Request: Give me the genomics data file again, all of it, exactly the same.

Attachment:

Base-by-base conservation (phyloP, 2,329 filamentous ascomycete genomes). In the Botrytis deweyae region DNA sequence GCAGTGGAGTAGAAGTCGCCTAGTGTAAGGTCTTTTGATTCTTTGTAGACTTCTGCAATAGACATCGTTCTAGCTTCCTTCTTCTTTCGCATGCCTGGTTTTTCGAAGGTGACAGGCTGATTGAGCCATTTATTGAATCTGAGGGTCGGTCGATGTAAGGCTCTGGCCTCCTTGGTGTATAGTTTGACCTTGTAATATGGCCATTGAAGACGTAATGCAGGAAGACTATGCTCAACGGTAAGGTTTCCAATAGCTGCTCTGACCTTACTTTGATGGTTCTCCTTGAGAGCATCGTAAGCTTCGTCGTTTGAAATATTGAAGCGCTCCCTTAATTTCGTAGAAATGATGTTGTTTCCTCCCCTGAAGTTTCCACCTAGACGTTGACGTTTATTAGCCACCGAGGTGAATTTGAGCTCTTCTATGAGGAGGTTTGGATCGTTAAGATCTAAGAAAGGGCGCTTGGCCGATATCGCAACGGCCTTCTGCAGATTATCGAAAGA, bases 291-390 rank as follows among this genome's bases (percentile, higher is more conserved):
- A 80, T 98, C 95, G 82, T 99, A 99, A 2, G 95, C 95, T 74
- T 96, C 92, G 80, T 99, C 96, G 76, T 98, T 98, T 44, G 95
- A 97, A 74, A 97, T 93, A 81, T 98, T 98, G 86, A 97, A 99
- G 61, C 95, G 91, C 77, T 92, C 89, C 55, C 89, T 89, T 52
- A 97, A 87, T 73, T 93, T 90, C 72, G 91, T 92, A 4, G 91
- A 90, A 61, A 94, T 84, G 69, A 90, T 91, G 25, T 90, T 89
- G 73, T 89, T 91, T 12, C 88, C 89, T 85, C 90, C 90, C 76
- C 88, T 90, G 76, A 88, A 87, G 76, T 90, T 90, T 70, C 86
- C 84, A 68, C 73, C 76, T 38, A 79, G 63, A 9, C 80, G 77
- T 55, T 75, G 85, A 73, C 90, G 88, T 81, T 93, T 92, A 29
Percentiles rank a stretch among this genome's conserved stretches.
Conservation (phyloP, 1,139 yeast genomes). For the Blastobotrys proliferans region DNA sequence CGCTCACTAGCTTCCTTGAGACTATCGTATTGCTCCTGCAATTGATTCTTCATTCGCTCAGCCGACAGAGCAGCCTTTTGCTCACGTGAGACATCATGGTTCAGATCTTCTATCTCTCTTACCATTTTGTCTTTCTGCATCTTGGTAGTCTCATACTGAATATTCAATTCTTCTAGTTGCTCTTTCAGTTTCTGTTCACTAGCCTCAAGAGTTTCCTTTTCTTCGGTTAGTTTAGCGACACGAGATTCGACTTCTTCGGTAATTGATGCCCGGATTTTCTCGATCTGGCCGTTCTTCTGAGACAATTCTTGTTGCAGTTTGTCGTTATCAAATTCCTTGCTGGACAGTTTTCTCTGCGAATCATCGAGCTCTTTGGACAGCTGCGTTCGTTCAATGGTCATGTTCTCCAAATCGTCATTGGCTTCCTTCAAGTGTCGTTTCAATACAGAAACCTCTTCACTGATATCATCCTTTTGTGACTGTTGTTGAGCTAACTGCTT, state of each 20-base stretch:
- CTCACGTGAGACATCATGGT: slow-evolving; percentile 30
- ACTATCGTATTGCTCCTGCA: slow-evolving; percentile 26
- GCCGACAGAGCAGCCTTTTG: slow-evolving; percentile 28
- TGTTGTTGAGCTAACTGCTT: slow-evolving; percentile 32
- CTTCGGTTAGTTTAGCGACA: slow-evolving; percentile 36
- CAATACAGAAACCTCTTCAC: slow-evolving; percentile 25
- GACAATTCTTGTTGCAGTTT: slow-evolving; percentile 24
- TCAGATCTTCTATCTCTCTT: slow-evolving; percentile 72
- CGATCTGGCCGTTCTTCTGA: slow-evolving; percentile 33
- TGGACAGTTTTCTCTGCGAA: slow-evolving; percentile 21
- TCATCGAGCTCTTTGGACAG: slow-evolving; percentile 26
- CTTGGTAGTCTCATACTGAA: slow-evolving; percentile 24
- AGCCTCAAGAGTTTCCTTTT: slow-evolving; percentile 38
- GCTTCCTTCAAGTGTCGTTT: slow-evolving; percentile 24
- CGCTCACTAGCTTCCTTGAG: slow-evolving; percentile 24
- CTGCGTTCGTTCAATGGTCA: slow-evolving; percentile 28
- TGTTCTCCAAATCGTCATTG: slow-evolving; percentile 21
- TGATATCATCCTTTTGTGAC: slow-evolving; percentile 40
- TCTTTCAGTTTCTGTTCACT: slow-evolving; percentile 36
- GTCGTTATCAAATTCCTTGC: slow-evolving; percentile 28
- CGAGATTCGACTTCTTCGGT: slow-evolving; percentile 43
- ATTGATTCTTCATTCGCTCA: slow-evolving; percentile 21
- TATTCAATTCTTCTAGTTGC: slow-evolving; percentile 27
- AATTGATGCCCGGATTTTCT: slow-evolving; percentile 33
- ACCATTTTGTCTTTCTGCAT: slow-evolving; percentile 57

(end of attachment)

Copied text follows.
Base-by-base conservation (phyloP, 2,329 filamentous ascomycete genomes). In the Botrytis deweyae region DNA sequence GCAGTGGAGTAGAAGTCGCCTAGTGTAAGGTCTTTTGATTCTTTGTAGACTTCTGCAATAGACATCGTTCTAGCTTCCTTCTTCTTTCGCATGCCTGGTTTTTCGAAGGTGACAGGCTGATTGAGCCATTTATTGAATCTGAGGGTCGGTCGATGTAAGGCTCTGGCCTCCTTGGTGTATAGTTTGACCTTGTAATATGGCCATTGAAGACGTAATGCAGGAAGACTATGCTCAACGGTAAGGTTTCCAATAGCTGCTCTGACCTTACTTTGATGGTTCTCCTTGAGAGCATCGTAAGCTTCGTCGTTTGAAATATTGAAGCGCTCCCTTAATTTCGTAGAAATGATGTTGTTTCCTCCCCTGAAGTTTCCACCTAGACGTTGACGTTTATTAGCCACCGAGGTGAATTTGAGCTCTTCTATGAGGAGGTTTGGATCGTTAAGATCTAAGAAAGGGCGCTTGGCCGATATCGCAACGGCCTTCTGCAGATTATCGAAAGA, bases 291-390 rank as follows among this genome's bases (percentile, higher is more conserved):
- A 80, T 98, C 95, G 82, T 99, A 99, A 2, G 95, C 95, T 74
- T 96, C 92, G 80, T 99, C 96, G 76, T 98, T 98, T 44, G 95
- A 97, A 74, A 97, T 93, A 81, T 98, T 98, G 86, A 97, A 99
- G 61, C 95, G 91, C 77, T 92, C 89, C 55, C 89, T 89, T 52
- A 97, A 87, T 73, T 93, T 90, C 72, G 91, T 92, A 4, G 91
- A 90, A 61, A 94, T 84, G 69, A 90, T 91, G 25, T 90, T 89
- G 73, T 89, T 91, T 12, C 88, C 89, T 85, C 90, C 90, C 76
- C 88, T 90, G 76, A 88, A 87, G 76, T 90, T 90, T 70, C 86
- C 84, A 68, C 73, C 76, T 38, A 79, G 63, A 9, C 80, G 77
- T 55, T 75, G 85, A 73, C 90, G 88, T 81, T 93, T 92, A 29
Percentiles rank a stretch among this genome's conserved stretches.
Conservation (phyloP, 1,139 yeast genomes). For the Blastobotrys proliferans region DNA sequence CGCTCACTAGCTTCCTTGAGACTATCGTATTGCTCCTGCAATTGATTCTTCATTCGCTCAGCCGACAGAGCAGCCTTTTGCTCACGTGAGACATCATGGTTCAGATCTTCTATCTCTCTTACCATTTTGTCTTTCTGCATCTTGGTAGTCTCATACTGAATATTCAATTCTTCTAGTTGCTCTTTCAGTTTCTGTTCACTAGCCTCAAGAGTTTCCTTTTCTTCGGTTAGTTTAGCGACACGAGATTCGACTTCTTCGGTAATTGATGCCCGGATTTTCTCGATCTGGCCGTTCTTCTGAGACAATTCTTGTTGCAGTTTGTCGTTATCAAATTCCTTGCTGGACAGTTTTCTCTGCGAATCATCGAGCTCTTTGGACAGCTGCGTTCGTTCAATGGTCATGTTCTCCAAATCGTCATTGGCTTCCTTCAAGTGTCGTTTCAATACAGAAACCTCTTCACTGATATCATCCTTTTGTGACTGTTGTTGAGCTAACTGCTT, state of each 20-base stretch:
- CTCACGTGAGACATCATGGT: slow-evolving; percentile 30
- ACTATCGTATTGCTCCTGCA: slow-evolving; percentile 26
- GCCGACAGAGCAGCCTTTTG: slow-evolving; percentile 28
- TGTTGTTGAGCTAACTGCTT: slow-evolving; percentile 32
- CTTCGGTTAGTTTAGCGACA: slow-evolving; percentile 36
- CAATACAGAAACCTCTTCAC: slow-evolving; percentile 25
- GACAATTCTTGTTGCAGTTT: slow-evolving; percentile 24
- TCAGATCTTCTATCTCTCTT: slow-evolving; percentile 72
- CGATCTGGCCGTTCTTCTGA: slow-evolving; percentile 33
- TGGACAGTTTTCTCTGCGAA: slow-evolving; percentile 21
- TCATCGAGCTCTTTGGACAG: slow-evolving; percentile 26
- CTTGGTAGTCTCATACTGAA: slow-evolving; percentile 24
- AGCCTCAAGAGTTTCCTTTT: slow-evolving; percentile 38
- GCTTCCTTCAAGTGTCGTTT: slow-evolving; percentile 24
- CGCTCACTAGCTTCCTTGAG: slow-evolving; percentile 24
- CTGCGTTCGTTCAATGGTCA: slow-evolving; percentile 28
- TGTTCTCCAAATCGTCATTG: slow-evolving; percentile 21
- TGATATCATCCTTTTGTGAC: slow-evolving; percentile 40
- TCTTTCAGTTTCTGTTCACT: slow-evolving; percentile 36
- GTCGTTATCAAATTCCTTGC: slow-evolving; percentile 28
- CGAGATTCGACTTCTTCGGT: slow-evolving; percentile 43
- ATTGATTCTTCATTCGCTCA: slow-evolving; percentile 21
- TATTCAATTCTTCTAGTTGC: slow-evolving; percentile 27
- AATTGATGCCCGGATTTTCT: slow-evolving; percentile 33
- ACCATTTTGTCTTTCTGCAT: slow-evolving; percentile 57